People suffering from uveitis, a condition marked by chronic eye inflammation, may now have an alternative to commonly-used steroids in the form of the immune-suppressing drug Humira (adalimumab), according to a new study.
The U.S. Food and Drug Administration approved Humira, manufactured by AbbVie, for the treatment of uveitis in June this year. The new study, sponsored by the pharmaceutical company, was published Thursday in the New England Journal of Medicine.
Corticosteroids are the commonly used treatment for current standard treatment for the condition that can cause loss of vision or even blindness, explained Glenn Jaffe, senior author of the study and professor of ophthalmology at Duke University School of Medicine. The treatment, however, comes with a risk of side effects — weight gain, mood changes, fatigue, acne and others.
“Patients may have many unwanted side effects when taking steroids long-term, as many uveitis patients do,” Jaffe said in a press release. “The goal of these studies was to determine whether there was an alternative that could replace or minimize the use of steroids. The studies also looked at whether an alternative would be better tolerated or more effective, yet still safe.”
For the purpose of the study, the researchers assigned 217 adults — with active, non-infectious intermediate or posterior uveitis — to a group that received either adalimumab or a placebo at the beginning of the trial, continuing with a dose every two weeks after that.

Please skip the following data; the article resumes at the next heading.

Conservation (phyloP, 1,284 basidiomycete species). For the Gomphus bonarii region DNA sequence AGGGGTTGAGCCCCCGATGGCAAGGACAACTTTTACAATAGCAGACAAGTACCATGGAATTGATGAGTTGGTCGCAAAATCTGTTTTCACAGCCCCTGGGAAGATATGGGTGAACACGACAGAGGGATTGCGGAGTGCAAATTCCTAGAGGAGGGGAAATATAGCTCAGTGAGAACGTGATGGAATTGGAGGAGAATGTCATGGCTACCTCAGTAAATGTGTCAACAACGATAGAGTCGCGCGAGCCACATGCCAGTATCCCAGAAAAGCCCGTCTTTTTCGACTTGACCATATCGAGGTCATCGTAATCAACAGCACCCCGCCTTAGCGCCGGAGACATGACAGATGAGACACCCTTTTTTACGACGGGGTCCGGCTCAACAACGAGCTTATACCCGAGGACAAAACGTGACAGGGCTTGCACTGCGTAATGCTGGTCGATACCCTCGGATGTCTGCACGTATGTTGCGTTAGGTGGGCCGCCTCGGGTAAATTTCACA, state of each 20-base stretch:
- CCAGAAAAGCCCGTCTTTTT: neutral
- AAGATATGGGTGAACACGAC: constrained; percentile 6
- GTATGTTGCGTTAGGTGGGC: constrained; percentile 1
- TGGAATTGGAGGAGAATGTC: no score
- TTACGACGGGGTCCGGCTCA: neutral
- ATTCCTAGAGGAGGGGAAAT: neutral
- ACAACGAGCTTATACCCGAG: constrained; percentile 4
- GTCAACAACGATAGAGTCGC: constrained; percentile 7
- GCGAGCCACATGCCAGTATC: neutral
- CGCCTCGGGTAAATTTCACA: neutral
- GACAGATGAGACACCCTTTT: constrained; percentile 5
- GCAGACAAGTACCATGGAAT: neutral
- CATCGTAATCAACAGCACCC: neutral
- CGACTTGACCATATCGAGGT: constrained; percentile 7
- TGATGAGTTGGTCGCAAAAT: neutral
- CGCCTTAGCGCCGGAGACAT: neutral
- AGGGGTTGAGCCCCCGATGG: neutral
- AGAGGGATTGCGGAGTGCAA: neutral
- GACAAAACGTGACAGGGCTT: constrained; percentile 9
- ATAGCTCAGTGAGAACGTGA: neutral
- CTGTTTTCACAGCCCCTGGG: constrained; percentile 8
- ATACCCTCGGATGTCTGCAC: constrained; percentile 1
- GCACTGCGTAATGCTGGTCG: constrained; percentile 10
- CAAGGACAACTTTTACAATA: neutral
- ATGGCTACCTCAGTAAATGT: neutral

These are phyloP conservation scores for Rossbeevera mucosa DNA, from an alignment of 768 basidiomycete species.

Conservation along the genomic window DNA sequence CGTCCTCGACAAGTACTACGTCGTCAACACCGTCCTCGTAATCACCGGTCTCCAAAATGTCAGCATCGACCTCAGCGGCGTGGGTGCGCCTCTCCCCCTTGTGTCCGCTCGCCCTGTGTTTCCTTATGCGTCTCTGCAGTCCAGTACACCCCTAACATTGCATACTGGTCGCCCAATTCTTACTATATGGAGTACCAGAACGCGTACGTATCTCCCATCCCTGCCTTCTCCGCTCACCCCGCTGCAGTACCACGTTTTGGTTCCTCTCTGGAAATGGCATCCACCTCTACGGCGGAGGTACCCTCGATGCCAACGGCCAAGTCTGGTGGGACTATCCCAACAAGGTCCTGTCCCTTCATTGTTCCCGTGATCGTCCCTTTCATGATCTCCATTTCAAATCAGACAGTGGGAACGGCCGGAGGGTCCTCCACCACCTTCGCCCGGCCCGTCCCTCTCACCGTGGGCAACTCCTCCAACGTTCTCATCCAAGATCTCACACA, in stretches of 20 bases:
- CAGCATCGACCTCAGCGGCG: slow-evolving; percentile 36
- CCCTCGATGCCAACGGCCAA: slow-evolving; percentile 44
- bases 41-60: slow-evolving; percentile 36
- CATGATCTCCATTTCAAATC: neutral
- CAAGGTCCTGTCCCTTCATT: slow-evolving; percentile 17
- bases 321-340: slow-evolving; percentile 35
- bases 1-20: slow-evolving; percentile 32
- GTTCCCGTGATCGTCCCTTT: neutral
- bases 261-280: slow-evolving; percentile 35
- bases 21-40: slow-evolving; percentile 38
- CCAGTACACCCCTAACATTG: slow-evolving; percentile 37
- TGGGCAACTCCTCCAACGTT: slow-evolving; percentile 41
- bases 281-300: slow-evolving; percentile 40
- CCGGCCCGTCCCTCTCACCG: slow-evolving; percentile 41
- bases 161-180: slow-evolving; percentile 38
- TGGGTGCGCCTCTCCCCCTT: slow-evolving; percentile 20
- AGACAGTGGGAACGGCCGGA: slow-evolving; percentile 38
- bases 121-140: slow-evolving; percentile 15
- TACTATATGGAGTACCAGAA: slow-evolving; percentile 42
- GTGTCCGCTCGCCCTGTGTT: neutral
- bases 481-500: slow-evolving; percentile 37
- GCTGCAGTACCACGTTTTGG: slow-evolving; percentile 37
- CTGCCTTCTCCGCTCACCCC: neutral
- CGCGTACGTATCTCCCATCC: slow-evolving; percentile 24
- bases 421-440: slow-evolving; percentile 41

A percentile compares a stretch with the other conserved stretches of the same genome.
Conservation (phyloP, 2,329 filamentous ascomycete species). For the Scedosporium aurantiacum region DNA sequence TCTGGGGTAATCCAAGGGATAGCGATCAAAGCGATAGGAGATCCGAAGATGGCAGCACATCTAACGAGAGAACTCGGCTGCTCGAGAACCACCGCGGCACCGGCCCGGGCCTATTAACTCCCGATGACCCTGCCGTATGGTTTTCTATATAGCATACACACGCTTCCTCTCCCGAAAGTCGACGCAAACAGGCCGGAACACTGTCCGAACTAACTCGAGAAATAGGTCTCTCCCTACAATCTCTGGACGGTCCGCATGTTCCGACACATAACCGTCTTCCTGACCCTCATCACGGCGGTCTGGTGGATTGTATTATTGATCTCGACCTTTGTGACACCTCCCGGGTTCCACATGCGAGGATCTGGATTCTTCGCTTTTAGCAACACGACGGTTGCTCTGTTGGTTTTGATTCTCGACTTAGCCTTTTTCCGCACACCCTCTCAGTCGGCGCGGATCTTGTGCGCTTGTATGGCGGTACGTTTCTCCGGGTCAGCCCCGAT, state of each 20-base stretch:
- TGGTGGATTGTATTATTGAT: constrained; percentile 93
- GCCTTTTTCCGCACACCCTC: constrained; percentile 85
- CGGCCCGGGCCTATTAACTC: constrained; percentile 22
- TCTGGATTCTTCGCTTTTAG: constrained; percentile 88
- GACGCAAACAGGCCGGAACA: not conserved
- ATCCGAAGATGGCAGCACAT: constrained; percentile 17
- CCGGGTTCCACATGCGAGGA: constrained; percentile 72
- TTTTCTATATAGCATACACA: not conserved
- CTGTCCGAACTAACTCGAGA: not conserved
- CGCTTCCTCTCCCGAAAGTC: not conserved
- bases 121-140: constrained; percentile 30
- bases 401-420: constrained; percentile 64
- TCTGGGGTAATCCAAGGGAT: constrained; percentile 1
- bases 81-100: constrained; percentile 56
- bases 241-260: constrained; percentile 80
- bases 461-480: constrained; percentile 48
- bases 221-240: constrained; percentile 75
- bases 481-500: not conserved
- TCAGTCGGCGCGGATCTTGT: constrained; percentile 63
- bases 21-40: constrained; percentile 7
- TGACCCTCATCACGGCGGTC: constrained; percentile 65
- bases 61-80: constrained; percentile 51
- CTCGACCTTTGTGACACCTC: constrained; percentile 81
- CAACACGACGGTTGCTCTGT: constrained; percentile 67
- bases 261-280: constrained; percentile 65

Standard doses of the corticosteroid prednisone were also given to the participants, but the dosage was decreased continuously over the course of 15 weeks.
The likelihood of flare-ups was found to be considerably lower for those receiving Humira than those on placebo with 24 weeks being the average time to a flare-up for the former, compared to 13 weeks for the latter, the research found.
According to Jaffe, Humira reduces inflammation by blocking proteins that cause it.
However, the usage of Humira increases the chance of infections, causing the researchers to ensure that the patients were not suffering from tuberculosis or multiple sclerosis before taking the drug. They also noted that patients taking the drug reported adverse effects like respiratory tract infections and allergic reactions more often than the other group.
United Press International quoted Dr. Mark Fromer, an ophthalmologist at Lenox Hill Hospital in New York City who was not involved with the study, as saying, “Humira effectively achieved disease control after stopping steroid treatment.”
“Further investigation into alternative therapies for uveitic disease is necessary to attempt to save the sight of the many patients that suffer from this sight-threatening group of diseases,” Fromer said.